State budget cuts might not be as severe as feared
A state budget adopted by the senate early Thursday morning, Oct. 26, would spare Wilton the deep cuts that had been threatened during budget battles between the governor and legislature since February.
This new budget, a $41.3-billion two-year plan yet to be passed by the House, which is meeting today, passed 33-3 in the senate. It has also been passed overwhelmingly by the House.
All Wilton’s representatives — Sen. Toni Boucher (R-26), Rep. Gail Lavielle (R-143) and Rep. Tom O'Dea (R-125) — voted in favor.
This proposal would reduce Wilton’s overall municipal state aid from $1,477,817 in fiscal year 2017 to $1,403,927 in fiscal year 2018, according to statistics provided by the Connecticut Mirror. That is a drop of $73,890 or 5%.
State aid would be further reduced to $1,354,725 in fiscal year 2019, a decrease of $123,092 from fiscal year 2017.
Part of that decline comes in the form of the Education Cost Sharing Grant, which would decline 5% for Wilton from $462,941 in fiscal year 2017 to $439,794 in fiscal year 2018. It would rise again in fiscal year 2019 to $463,349.
The proposed budget also does not require towns and cities to pay into the state teachers pension fund.
Under grants for municipal projects, Wilton would see no change, receiving $307,058 in fiscal years 2018 and 2019, the same as it received in fiscal year 2017.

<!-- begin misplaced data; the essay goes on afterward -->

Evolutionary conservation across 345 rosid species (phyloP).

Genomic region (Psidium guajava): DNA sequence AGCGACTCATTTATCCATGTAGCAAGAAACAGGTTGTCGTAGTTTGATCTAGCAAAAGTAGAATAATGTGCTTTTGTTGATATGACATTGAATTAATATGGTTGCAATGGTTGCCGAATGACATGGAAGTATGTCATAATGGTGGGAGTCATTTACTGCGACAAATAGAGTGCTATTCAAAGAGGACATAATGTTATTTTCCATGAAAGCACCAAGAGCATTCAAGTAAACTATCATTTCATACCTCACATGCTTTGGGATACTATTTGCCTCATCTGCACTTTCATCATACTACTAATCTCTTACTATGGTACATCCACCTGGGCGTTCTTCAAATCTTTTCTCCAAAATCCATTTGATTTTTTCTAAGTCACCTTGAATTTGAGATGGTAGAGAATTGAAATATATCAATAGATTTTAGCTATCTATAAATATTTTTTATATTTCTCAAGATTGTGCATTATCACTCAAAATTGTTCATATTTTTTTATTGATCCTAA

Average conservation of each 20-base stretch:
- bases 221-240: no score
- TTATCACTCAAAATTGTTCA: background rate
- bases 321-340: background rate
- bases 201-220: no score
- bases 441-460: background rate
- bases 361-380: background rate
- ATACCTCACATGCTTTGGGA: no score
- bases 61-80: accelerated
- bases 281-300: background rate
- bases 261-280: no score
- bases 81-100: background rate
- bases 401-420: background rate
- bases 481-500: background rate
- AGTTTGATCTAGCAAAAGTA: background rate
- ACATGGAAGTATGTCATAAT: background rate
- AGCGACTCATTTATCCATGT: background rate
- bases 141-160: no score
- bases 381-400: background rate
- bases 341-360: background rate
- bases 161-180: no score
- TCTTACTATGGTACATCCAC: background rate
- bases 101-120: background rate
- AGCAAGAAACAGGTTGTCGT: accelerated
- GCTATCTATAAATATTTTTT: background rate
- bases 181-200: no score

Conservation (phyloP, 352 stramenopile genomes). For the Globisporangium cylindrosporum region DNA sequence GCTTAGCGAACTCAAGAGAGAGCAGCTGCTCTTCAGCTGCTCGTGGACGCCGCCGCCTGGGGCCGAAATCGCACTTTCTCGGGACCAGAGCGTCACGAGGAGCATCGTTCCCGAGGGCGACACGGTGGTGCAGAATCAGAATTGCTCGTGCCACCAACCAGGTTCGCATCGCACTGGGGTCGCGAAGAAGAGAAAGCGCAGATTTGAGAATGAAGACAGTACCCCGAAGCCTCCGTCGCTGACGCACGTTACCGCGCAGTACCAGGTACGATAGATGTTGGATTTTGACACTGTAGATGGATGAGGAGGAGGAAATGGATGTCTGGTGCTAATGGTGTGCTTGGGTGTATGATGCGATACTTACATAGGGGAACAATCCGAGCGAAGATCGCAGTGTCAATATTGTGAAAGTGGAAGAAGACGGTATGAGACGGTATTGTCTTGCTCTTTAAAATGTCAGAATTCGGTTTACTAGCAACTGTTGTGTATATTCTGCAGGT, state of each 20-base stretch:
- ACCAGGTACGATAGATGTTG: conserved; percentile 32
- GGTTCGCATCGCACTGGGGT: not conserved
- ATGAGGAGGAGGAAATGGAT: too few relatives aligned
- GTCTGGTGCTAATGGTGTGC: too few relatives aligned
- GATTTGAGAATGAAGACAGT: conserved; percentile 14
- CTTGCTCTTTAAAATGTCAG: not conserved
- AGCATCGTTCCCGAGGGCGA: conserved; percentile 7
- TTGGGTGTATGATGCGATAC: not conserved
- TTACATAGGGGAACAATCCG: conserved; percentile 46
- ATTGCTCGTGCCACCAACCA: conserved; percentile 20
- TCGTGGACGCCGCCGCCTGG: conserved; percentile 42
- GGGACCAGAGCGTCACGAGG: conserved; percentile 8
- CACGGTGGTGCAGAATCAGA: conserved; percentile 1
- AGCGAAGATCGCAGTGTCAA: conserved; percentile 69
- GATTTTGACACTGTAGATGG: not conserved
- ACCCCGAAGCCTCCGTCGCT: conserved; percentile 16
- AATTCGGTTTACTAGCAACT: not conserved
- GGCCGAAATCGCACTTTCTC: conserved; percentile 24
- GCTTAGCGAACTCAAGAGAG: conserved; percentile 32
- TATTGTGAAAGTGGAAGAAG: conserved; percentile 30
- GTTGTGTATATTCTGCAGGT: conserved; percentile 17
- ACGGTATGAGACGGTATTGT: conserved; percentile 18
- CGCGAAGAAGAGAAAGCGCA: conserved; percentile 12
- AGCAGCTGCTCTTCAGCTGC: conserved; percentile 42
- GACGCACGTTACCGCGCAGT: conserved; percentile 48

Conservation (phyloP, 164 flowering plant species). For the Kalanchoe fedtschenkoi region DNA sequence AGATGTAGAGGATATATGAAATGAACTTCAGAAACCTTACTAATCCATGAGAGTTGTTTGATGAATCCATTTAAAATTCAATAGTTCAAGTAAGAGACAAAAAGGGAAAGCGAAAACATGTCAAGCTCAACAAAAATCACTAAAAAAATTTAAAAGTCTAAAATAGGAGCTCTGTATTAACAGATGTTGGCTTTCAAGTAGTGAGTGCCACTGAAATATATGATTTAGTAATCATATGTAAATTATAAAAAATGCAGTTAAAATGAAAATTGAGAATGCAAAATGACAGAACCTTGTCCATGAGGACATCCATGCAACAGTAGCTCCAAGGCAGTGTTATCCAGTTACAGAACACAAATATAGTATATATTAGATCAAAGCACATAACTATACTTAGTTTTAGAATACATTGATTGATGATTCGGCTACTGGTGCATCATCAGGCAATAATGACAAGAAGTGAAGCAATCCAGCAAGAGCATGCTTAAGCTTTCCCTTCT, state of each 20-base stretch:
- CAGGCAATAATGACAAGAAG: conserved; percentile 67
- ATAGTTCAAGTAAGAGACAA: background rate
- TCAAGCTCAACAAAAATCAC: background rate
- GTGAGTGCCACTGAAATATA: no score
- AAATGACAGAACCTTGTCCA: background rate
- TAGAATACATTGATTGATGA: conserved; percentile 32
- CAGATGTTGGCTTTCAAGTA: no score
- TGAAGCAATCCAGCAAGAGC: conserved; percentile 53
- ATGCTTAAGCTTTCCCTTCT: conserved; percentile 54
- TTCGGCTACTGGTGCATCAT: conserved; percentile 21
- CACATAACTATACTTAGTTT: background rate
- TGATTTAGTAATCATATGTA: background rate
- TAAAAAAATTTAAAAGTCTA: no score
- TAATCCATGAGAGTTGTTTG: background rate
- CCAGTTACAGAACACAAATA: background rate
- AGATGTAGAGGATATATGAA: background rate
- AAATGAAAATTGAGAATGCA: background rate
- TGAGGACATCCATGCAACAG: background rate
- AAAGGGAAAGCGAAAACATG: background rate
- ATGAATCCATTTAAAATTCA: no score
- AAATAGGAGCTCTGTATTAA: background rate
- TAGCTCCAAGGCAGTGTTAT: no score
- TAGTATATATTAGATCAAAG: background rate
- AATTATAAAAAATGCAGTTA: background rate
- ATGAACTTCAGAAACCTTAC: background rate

Town road aid would also see no change at $316,218 in each of those fiscal years.
“I was incredibly torn about voting for this budget after Republicans’ earlier legislative victory,” Boucher said in a press release. “I could have walked away and said ‘no’ to compromise. Connecticut is at a critical juncture and walking away would have assured the financial ruin of our state. To allow 88 communities to be stripped of their education funding and the inevitable massive increase in property taxes would have been an unconscionable dereliction of duty. It also would have meant not getting some of the important structural changes that are included in this compromise.
“A major concession to Republicans in this budget was finally instituting a spending cap that 82% of the public voted for after the 1991 income tax was enacted. The budget includes a bonding cap and a requirement for a legislative vote on all future union contracts. It replenishes the Special Transportation Fund without enacting tolls. It eliminates the income tax on Social Security and private pensions for middle-income retirees, and brings the inheritance tax in line with federal levels. Also, it provides major municipal mandate relief we have sought for many years. These are huge accomplishments and we have next session to keep working on further changes to the budget document that passed today. Of this I am certain."